In CPM times Trinamul used to call their goon and killer brigade as harmads(pirates).Trinamul’s same are coined as jollad(hangman) and latest chief minister Mamata Banerjee and Trinamul supremo coined the BJP equivalents as ostaad(expert).How ever it thus proved every political parties have some people who are ‘not’ polite party members.However it became clear whatever be the changes the politi-kill culture rules over West Bengal.
In Bengal’s political realm, every party has armed men who are tasked with ‘capturing’ villages, booths or entire regions when needed. ‘Capturing’, in Bengal, means violent removal of rivals, killing them if necessary. While CPM’s armed goons were called ‘Harmad Bahini’, derived from the Portuguese word ‘Armada’, TMC’s armed cadres are called ‘Bhairab Bahini’. “The orders are generated in Kolkata and the district leadership gives us free hand to implement them,” a local leader in Birbhum district said. While political violence is particularly acute in some districts such as East Burdwan, Hooghly, Paschim Medinipur, Birbhum and Bankura, tensions prevail in small pockets across the state throughout the year and get accelerated during elections.
Maskets, country pistols locally called ‘pipe guns’ and country bombs are the weapons of choice. According to police sources, so huge is the demand of weapons and ammunition for political violence that many of the gun-makers of Bihar’s illegal weapons hub, Munger, have shifted base to West Bengal. Several illegal factories of Munger gun-makers have been unearthed in Hooghly, South 24 Parganas, Howrah, Murshidabad and Malda districts over the past two years.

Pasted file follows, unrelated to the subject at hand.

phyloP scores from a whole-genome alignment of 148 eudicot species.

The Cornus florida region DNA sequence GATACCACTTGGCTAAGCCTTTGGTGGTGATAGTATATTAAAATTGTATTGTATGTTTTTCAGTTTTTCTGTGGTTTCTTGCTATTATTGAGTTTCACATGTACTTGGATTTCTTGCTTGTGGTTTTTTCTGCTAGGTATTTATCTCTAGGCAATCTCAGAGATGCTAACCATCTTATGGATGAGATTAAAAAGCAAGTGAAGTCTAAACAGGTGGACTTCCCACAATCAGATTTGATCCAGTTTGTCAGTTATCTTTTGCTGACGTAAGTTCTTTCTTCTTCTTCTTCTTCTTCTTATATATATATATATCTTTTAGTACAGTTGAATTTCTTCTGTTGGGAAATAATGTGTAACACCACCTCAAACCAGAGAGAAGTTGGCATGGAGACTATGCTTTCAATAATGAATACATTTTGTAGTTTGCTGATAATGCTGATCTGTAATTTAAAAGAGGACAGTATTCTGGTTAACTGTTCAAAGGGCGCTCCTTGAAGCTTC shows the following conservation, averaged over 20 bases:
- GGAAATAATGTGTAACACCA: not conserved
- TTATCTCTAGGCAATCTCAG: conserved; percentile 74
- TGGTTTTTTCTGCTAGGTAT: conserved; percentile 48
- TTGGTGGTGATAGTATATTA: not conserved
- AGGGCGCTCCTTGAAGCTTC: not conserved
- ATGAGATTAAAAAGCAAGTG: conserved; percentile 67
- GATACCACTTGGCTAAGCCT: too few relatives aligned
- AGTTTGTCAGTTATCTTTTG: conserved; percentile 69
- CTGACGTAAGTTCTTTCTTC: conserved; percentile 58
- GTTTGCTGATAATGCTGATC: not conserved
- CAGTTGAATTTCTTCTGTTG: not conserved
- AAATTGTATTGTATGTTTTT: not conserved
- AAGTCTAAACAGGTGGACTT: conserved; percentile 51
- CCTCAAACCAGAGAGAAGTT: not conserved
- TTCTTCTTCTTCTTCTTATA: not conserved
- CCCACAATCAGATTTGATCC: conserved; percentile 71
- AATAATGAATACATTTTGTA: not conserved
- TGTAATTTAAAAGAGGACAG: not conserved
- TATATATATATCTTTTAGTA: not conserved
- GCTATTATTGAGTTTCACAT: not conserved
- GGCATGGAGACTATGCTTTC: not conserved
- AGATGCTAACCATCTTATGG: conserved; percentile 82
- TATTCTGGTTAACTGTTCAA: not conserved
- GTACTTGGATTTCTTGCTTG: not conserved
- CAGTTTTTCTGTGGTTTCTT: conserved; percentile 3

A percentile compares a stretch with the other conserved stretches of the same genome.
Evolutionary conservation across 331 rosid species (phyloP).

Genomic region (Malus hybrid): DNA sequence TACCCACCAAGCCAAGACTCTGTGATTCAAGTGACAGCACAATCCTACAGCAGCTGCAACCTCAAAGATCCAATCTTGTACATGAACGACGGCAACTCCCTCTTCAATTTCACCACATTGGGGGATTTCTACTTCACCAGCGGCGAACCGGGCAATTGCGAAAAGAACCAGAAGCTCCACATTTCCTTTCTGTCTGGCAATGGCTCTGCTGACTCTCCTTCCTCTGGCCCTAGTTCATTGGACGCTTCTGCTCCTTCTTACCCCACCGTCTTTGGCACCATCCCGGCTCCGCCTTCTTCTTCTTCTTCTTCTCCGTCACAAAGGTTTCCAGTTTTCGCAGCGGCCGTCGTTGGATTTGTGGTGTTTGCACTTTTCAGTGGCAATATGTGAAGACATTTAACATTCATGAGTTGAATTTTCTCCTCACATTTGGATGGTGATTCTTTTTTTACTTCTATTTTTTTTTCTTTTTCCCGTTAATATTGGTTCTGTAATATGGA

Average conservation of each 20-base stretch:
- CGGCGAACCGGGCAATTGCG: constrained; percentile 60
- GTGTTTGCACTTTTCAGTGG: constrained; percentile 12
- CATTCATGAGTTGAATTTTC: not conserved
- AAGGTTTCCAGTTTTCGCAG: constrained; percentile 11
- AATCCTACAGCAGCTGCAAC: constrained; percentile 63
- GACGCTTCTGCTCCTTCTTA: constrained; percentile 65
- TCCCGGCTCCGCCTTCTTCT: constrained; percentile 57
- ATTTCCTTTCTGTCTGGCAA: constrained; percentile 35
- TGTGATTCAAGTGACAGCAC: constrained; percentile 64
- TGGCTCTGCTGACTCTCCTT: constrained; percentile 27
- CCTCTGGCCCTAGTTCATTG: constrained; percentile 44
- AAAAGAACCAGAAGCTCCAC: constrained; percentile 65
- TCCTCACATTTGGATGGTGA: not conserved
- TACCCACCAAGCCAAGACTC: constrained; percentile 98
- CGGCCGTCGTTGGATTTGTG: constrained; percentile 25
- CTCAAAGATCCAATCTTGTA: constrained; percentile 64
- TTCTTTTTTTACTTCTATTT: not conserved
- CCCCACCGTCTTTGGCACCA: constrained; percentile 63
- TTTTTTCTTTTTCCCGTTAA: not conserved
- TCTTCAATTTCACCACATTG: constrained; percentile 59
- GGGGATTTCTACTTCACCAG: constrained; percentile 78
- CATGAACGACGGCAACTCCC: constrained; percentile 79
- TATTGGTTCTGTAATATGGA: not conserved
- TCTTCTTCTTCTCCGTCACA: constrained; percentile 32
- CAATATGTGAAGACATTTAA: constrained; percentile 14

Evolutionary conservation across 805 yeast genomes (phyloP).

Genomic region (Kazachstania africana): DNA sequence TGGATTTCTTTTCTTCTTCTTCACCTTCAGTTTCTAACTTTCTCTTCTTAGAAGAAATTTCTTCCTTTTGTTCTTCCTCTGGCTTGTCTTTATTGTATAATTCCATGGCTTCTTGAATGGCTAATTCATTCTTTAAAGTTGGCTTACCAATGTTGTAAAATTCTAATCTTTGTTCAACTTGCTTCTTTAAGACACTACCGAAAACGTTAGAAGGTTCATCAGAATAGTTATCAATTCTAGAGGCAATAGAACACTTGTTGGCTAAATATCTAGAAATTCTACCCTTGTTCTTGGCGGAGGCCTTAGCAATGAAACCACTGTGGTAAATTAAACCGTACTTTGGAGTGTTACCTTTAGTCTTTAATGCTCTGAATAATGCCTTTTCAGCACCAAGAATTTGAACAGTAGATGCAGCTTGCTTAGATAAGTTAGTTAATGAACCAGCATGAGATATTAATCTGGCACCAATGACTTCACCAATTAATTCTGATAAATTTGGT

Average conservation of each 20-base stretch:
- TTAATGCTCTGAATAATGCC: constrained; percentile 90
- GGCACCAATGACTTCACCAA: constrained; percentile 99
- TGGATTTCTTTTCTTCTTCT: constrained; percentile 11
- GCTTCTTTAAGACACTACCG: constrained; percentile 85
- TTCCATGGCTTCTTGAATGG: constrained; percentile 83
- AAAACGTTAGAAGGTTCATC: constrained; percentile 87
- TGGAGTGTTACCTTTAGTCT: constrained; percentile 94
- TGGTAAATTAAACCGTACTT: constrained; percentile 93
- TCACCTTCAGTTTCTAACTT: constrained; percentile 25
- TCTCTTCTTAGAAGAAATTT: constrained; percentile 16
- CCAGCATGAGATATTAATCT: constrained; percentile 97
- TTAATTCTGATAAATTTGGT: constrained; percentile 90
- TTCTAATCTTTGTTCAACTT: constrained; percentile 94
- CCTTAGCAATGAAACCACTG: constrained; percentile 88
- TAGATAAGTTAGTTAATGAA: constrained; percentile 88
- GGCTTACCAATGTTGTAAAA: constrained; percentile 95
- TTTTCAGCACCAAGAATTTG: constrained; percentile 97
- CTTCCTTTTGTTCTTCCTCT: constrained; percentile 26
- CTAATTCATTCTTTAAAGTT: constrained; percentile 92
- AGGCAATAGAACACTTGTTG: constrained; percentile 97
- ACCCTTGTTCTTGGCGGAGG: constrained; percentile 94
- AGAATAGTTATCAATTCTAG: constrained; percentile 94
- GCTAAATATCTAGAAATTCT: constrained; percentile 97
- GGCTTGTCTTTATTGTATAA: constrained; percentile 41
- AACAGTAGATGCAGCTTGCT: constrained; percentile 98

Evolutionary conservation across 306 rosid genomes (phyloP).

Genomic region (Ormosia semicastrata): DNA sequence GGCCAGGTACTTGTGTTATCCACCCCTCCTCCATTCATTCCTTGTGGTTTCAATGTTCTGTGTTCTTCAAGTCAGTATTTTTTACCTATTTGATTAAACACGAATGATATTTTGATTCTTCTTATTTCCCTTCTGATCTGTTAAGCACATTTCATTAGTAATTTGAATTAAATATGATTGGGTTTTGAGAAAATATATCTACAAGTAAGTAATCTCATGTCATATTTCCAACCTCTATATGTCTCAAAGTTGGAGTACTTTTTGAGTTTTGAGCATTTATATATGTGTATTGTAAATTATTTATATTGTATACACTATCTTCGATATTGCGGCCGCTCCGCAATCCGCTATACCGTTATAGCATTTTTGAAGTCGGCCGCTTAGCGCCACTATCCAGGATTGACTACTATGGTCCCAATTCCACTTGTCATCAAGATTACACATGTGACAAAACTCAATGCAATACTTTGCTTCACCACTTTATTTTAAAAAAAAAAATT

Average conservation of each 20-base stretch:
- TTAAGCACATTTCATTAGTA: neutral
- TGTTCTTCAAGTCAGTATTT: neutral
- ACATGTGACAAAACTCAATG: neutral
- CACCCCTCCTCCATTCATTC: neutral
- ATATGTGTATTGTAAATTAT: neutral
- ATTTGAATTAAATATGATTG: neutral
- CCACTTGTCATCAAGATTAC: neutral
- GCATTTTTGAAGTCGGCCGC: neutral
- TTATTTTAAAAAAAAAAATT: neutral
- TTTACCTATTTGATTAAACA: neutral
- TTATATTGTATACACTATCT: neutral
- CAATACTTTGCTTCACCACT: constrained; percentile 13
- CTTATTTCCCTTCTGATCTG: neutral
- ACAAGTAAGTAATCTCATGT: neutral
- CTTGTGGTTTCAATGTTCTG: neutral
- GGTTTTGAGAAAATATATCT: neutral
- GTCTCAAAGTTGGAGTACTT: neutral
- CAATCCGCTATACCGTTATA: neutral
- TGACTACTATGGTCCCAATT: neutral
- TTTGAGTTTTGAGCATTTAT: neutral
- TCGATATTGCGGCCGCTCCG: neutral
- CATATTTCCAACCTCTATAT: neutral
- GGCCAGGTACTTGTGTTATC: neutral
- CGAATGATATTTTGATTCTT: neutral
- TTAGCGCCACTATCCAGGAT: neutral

“Political violence in Bengal is not a new phenomenon. Earlier, it was Congress versus CPM, then Congress cadres killed Naxalites, then CPM cadres killed Congress, then CPM versus Trinamool Congress, then factional feuds of TMC and now it’s TMC versus BJP. There is a culture of political violence in Bengal and persons dying for the party are considered ‘martyrs’. The glorification of deaths glorifies the violence,” said a political scientist in Kolkata.
Ruling TMC has a district-wise list of 466 party activists killed since the party’s formation in 1998. BJP’s official figures say 19 of its activists were killed since 2014 Lok Sabha elections. The role of police in violence has often come under question. “Sometimes, we have strict orders to remain mum. We, too, have families,” a police officer of Paschim Medinipur district said.
By evening, some half-a-dozen meanings of “harmad” had been collected by officials, who are perplexed by the angry reactions from Bengal to the use of the word in P. Chidambaram’s letter to Buddhadeb Bhattacharjee.
“It means goons, antisocial elements, armed cadres, etc,” said an official who, like most others in North Block, was not familiar with Bengali. When one more “meaning” — mercenary — was offered, it was promptly noted for reference to the minister.
The word has in origins in the Spanish Armada, the fleet of 30,000 that was defeated by the English navy in 1588 and led to the decline of Spain and the rise of Britain as a colonial power, changing the course of world history.
The Portuguese brought the word to Bengal three centuries ago, when its distorted form harmad was used to refer to Portuguese pirates and slave traders, notorious for their brutality. In recent years, it entered Calcutta’s street language when Mamata Banerjee began using it to refer to CPM cadres.
Bhattacharjee’s letter to the home minister takes him to task for using the “nasty word” without knowing its meaning. Chidambaram read a copy of the letter late last night after returning from Maharashtra and is believed to have told aides today that the chief minister sounded angry.
There is a deficit of Bengalis in the ministry, at least in its higher echelons.